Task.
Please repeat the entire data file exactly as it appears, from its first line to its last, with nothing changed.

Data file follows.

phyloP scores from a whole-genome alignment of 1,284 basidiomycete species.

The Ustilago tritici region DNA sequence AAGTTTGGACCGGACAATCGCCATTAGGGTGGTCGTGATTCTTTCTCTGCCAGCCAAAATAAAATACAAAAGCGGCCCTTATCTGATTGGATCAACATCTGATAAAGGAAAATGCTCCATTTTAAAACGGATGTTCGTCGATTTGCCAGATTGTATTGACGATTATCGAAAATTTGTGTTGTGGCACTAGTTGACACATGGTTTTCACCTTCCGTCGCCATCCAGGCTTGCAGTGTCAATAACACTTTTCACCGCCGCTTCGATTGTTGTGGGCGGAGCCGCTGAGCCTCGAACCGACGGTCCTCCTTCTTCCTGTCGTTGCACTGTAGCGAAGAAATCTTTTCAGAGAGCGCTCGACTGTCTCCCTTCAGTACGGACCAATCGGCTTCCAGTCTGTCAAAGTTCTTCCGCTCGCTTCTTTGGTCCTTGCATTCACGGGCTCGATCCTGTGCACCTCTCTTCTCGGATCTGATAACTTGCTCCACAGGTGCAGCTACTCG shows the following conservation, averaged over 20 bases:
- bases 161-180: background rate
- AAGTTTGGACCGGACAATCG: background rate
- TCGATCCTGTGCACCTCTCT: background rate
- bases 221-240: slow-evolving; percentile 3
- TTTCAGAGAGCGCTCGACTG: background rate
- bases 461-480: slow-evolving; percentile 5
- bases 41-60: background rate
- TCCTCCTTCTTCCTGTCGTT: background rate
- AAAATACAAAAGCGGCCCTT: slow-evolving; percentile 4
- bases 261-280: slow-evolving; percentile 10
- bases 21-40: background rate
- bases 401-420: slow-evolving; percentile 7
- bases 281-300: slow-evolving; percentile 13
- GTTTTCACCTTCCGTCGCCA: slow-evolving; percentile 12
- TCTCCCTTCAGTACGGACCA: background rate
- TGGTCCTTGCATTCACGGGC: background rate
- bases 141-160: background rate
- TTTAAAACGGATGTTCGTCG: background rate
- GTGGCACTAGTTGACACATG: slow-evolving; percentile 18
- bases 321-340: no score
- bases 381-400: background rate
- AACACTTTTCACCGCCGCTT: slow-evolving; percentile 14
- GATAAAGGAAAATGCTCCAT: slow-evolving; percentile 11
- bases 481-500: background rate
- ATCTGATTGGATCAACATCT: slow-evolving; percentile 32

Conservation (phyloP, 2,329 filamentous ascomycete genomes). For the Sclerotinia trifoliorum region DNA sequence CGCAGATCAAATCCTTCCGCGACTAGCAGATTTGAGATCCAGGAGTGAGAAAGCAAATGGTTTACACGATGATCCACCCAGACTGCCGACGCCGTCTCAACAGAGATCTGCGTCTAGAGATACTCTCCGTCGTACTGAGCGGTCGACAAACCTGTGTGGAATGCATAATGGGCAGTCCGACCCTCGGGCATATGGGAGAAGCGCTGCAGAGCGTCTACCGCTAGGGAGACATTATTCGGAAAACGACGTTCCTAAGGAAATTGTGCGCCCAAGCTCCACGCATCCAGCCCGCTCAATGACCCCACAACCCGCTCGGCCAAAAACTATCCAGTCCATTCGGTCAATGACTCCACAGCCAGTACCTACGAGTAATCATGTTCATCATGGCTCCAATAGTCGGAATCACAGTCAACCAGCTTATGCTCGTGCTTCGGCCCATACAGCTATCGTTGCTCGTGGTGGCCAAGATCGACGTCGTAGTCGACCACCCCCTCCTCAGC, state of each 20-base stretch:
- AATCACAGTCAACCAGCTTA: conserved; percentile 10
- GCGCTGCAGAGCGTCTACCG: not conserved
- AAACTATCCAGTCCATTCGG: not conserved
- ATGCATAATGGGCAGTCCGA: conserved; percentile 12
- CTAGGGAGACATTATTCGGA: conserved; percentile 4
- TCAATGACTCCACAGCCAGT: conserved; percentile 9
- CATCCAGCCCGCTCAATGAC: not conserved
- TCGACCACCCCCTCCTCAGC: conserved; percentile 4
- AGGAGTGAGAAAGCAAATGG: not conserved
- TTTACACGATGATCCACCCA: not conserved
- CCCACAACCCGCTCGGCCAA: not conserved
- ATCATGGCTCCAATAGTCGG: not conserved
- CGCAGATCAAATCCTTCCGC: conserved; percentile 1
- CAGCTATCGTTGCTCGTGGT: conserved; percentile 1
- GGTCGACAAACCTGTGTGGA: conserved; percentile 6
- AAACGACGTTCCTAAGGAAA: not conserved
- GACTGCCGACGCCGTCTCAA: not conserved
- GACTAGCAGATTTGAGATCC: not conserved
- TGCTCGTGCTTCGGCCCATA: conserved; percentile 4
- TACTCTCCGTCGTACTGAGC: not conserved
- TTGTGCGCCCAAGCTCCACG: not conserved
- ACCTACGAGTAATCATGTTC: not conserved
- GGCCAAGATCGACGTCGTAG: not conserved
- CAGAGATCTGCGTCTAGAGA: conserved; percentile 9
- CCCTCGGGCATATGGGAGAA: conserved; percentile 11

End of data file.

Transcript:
phyloP scores from a whole-genome alignment of 1,284 basidiomycete species.

The Ustilago tritici region DNA sequence AAGTTTGGACCGGACAATCGCCATTAGGGTGGTCGTGATTCTTTCTCTGCCAGCCAAAATAAAATACAAAAGCGGCCCTTATCTGATTGGATCAACATCTGATAAAGGAAAATGCTCCATTTTAAAACGGATGTTCGTCGATTTGCCAGATTGTATTGACGATTATCGAAAATTTGTGTTGTGGCACTAGTTGACACATGGTTTTCACCTTCCGTCGCCATCCAGGCTTGCAGTGTCAATAACACTTTTCACCGCCGCTTCGATTGTTGTGGGCGGAGCCGCTGAGCCTCGAACCGACGGTCCTCCTTCTTCCTGTCGTTGCACTGTAGCGAAGAAATCTTTTCAGAGAGCGCTCGACTGTCTCCCTTCAGTACGGACCAATCGGCTTCCAGTCTGTCAAAGTTCTTCCGCTCGCTTCTTTGGTCCTTGCATTCACGGGCTCGATCCTGTGCACCTCTCTTCTCGGATCTGATAACTTGCTCCACAGGTGCAGCTACTCG shows the following conservation, averaged over 20 bases:
- bases 161-180: background rate
- AAGTTTGGACCGGACAATCG: background rate
- TCGATCCTGTGCACCTCTCT: background rate
- bases 221-240: slow-evolving; percentile 3
- TTTCAGAGAGCGCTCGACTG: background rate
- bases 461-480: slow-evolving; percentile 5
- bases 41-60: background rate
- TCCTCCTTCTTCCTGTCGTT: background rate
- AAAATACAAAAGCGGCCCTT: slow-evolving; percentile 4
- bases 261-280: slow-evolving; percentile 10
- bases 21-40: background rate
- bases 401-420: slow-evolving; percentile 7
- bases 281-300: slow-evolving; percentile 13
- GTTTTCACCTTCCGTCGCCA: slow-evolving; percentile 12
- TCTCCCTTCAGTACGGACCA: background rate
- TGGTCCTTGCATTCACGGGC: background rate
- bases 141-160: background rate
- TTTAAAACGGATGTTCGTCG: background rate
- GTGGCACTAGTTGACACATG: slow-evolving; percentile 18
- bases 321-340: no score
- bases 381-400: background rate
- AACACTTTTCACCGCCGCTT: slow-evolving; percentile 14
- GATAAAGGAAAATGCTCCAT: slow-evolving; percentile 11
- bases 481-500: background rate
- ATCTGATTGGATCAACATCT: slow-evolving; percentile 32

Conservation (phyloP, 2,329 filamentous ascomycete genomes). For the Sclerotinia trifoliorum region DNA sequence CGCAGATCAAATCCTTCCGCGACTAGCAGATTTGAGATCCAGGAGTGAGAAAGCAAATGGTTTACACGATGATCCACCCAGACTGCCGACGCCGTCTCAACAGAGATCTGCGTCTAGAGATACTCTCCGTCGTACTGAGCGGTCGACAAACCTGTGTGGAATGCATAATGGGCAGTCCGACCCTCGGGCATATGGGAGAAGCGCTGCAGAGCGTCTACCGCTAGGGAGACATTATTCGGAAAACGACGTTCCTAAGGAAATTGTGCGCCCAAGCTCCACGCATCCAGCCCGCTCAATGACCCCACAACCCGCTCGGCCAAAAACTATCCAGTCCATTCGGTCAATGACTCCACAGCCAGTACCTACGAGTAATCATGTTCATCATGGCTCCAATAGTCGGAATCACAGTCAACCAGCTTATGCTCGTGCTTCGGCCCATACAGCTATCGTTGCTCGTGGTGGCCAAGATCGACGTCGTAGTCGACCACCCCCTCCTCAGC, state of each 20-base stretch:
- AATCACAGTCAACCAGCTTA: conserved; percentile 10
- GCGCTGCAGAGCGTCTACCG: not conserved
- AAACTATCCAGTCCATTCGG: not conserved
- ATGCATAATGGGCAGTCCGA: conserved; percentile 12
- CTAGGGAGACATTATTCGGA: conserved; percentile 4
- TCAATGACTCCACAGCCAGT: conserved; percentile 9
- CATCCAGCCCGCTCAATGAC: not conserved
- TCGACCACCCCCTCCTCAGC: conserved; percentile 4
- AGGAGTGAGAAAGCAAATGG: not conserved
- TTTACACGATGATCCACCCA: not conserved
- CCCACAACCCGCTCGGCCAA: not conserved
- ATCATGGCTCCAATAGTCGG: not conserved
- CGCAGATCAAATCCTTCCGC: conserved; percentile 1
- CAGCTATCGTTGCTCGTGGT: conserved; percentile 1
- GGTCGACAAACCTGTGTGGA: conserved; percentile 6
- AAACGACGTTCCTAAGGAAA: not conserved
- GACTGCCGACGCCGTCTCAA: not conserved
- GACTAGCAGATTTGAGATCC: not conserved
- TGCTCGTGCTTCGGCCCATA: conserved; percentile 4
- TACTCTCCGTCGTACTGAGC: not conserved
- TTGTGCGCCCAAGCTCCACG: not conserved
- ACCTACGAGTAATCATGTTC: not conserved
- GGCCAAGATCGACGTCGTAG: not conserved
- CAGAGATCTGCGTCTAGAGA: conserved; percentile 9
- CCCTCGGGCATATGGGAGAA: conserved; percentile 11